You will study leadership and management in educational contexts from international perspectives to develop your knowledge, understanding and practice. Specifically, modules will cover aspects such as leading teaching and learning, developing staff and teams, organisational theory and strategy. These modules will take a people-focused approach, to understand the complexities of individuals and teams, and wider groups such as the staff, the organisation itself and beyond.

The programme enables you to specialise in particular areas of interest by giving a choice in your assignment and dissertation topics so your study has an immediate relevance and also prepares you for your future development as a practitioner and as a researcher.

If you are currently in a senior management position, then a special route may be possible for you depending upon your experience and courses completed with organisations such as the National College for Teaching and Leadership.

A key aspect of the Education Leadership and Management MA is the undertaking of a piece of research. You will study the foundational skills and concepts in academic enquiry, and planning for your specialist research. Your research will be in the form of a dissertation, as a means of critically enquiring into and developing knowledge about an issue or question relevant to your study.

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The Special Educational Needs (SEN) programme investigates issues involved in the education and development of children and young people with learning difficulties, disabilities and disadvantages. Read more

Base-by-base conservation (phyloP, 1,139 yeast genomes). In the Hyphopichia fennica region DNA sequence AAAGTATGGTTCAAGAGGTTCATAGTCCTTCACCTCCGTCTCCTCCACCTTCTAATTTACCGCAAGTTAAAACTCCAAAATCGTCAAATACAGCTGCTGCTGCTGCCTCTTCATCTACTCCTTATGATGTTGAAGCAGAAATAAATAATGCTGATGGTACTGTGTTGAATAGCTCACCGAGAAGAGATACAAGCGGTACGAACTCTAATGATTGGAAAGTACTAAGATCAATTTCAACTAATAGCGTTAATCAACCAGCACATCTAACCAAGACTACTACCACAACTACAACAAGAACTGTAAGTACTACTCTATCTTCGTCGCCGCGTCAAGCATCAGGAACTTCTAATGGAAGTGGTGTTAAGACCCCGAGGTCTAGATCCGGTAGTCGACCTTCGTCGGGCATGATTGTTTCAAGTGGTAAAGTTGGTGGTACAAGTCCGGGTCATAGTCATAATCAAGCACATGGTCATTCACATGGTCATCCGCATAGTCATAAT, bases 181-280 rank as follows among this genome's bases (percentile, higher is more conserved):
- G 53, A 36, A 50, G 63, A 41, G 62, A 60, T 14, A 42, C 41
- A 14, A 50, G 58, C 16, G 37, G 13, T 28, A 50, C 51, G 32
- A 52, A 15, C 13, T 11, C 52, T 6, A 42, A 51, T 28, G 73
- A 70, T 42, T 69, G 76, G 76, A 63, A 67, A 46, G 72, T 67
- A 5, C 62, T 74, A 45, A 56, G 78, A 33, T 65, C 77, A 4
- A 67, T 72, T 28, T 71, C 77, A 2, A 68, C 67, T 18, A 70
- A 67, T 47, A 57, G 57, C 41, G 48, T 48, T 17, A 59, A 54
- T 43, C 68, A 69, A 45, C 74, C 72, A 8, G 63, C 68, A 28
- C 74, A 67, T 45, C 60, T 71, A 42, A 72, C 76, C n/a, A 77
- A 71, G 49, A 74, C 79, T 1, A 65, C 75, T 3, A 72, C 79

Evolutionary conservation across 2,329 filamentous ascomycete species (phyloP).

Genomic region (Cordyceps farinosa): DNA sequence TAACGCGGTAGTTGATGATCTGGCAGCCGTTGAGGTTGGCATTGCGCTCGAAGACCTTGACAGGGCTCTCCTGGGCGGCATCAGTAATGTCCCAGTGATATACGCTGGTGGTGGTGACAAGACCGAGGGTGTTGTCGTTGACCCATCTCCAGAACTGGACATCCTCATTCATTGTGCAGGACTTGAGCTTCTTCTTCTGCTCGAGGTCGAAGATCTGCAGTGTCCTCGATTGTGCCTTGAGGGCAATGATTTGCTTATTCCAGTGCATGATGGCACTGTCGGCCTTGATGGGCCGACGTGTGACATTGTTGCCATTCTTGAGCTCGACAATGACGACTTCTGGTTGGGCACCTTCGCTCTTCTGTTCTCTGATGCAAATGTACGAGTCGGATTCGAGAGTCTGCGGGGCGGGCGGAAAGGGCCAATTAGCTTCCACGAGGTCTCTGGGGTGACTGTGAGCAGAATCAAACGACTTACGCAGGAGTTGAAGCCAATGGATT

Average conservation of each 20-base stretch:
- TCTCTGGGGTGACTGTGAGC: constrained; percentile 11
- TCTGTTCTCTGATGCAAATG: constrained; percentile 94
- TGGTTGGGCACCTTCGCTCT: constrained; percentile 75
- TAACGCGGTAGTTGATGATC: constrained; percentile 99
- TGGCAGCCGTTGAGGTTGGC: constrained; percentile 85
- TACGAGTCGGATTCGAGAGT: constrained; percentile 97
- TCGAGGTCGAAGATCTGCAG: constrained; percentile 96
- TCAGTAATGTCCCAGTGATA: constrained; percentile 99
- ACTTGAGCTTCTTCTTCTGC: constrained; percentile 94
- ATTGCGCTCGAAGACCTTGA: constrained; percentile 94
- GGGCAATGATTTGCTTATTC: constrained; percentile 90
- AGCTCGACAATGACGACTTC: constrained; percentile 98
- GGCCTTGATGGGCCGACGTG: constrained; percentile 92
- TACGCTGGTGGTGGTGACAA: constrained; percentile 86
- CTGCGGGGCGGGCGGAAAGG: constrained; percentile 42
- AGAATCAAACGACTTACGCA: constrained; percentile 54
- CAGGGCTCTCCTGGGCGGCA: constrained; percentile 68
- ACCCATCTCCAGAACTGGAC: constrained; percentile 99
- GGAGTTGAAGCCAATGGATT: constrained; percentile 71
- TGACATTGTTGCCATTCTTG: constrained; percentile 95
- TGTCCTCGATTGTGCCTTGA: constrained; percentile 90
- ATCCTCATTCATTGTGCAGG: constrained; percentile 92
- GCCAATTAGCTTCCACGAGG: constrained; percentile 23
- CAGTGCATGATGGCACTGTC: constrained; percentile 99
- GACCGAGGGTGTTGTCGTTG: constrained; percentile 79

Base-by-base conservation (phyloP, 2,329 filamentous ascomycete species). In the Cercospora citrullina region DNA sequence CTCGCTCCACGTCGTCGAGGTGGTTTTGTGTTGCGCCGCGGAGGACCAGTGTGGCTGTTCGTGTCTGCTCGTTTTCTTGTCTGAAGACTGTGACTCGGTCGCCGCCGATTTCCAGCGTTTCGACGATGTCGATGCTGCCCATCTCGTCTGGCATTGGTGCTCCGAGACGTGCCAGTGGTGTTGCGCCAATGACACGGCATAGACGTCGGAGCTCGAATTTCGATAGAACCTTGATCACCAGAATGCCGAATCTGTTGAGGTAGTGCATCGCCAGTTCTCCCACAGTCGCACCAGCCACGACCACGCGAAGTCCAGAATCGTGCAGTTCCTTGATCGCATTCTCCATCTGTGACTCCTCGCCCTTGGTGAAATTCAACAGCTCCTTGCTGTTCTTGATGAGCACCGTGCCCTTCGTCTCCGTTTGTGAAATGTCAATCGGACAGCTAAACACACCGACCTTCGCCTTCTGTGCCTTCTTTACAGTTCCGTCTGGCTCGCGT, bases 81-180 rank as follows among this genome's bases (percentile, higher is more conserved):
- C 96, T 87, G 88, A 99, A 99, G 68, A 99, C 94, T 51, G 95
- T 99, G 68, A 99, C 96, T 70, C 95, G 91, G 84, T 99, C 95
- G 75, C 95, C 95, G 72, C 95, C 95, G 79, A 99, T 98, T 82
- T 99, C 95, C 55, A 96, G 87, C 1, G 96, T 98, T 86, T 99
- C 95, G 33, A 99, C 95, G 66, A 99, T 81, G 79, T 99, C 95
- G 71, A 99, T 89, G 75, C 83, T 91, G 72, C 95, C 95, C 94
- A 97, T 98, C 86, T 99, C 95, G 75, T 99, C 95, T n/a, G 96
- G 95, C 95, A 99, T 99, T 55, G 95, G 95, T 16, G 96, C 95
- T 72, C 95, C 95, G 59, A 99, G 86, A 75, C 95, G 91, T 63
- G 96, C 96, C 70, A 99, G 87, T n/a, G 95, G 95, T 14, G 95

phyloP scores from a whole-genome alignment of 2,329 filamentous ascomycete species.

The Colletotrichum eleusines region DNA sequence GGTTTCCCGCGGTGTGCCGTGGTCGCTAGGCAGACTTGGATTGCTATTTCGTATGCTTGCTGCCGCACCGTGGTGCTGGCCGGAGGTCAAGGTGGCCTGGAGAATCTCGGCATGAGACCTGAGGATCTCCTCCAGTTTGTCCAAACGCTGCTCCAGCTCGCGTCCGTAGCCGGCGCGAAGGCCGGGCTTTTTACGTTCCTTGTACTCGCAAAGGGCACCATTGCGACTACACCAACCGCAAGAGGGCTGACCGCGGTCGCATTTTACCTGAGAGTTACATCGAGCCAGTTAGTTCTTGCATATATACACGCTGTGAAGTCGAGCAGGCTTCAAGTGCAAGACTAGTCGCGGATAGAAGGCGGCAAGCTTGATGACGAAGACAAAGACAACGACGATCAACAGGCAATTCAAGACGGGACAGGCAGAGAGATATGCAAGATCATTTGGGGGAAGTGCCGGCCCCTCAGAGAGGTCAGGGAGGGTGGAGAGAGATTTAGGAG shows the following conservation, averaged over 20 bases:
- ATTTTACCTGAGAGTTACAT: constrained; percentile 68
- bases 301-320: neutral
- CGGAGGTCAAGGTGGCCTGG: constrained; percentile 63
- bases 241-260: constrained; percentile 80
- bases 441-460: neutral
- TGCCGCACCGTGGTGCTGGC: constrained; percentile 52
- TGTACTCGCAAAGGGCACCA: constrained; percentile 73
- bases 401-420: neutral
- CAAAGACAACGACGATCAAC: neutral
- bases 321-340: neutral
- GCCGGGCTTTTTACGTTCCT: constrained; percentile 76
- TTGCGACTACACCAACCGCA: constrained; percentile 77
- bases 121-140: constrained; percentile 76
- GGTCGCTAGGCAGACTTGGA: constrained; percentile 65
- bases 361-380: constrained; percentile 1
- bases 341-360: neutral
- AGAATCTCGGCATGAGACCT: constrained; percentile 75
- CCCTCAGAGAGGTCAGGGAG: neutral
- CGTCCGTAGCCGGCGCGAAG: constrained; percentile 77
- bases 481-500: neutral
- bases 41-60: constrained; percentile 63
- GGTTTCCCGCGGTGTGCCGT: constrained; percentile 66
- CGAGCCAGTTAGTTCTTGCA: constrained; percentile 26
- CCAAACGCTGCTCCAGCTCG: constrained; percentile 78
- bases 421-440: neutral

Summary

The Special Educational Needs (SEN) programme investigates issues involved in the education and development of children and young people with learning difficulties, disabilities and disadvantages. Our programme is founded upon a commitment to forms of education which enable the participation, learning and development of all.

Students studying on the programme engage with aspects of theory, policy and practice relevant to international and local contexts. With its international profile, this programme brings together teachers and other professionals working directly with children and young people with learning difficulties, disabilities or disadvantages, as well as policy-makers and managers in areas of SEN and Inclusive Education.

On the MA Special Educational Needs, students choose between two distinct pathways, Inclusive Perspectives or Psychological Perspectives, which reflect different theoretical traditions and approaches to practice, provision and policy within the field of special educational needs, disability and inclusion. Both pathways are relevant to mainstream and special education contexts.

The Inclusive Perspectives pathway emphasises the application of inclusive and person-centred values and critical educational analysis. Concepts and theories such as person-centred education; participation and ‘voice’; the social model of disability and difference; and human rights and equalities are used to consider educational practice, provision, policy and systems relating to pupils experiencing difficulties in educational settings.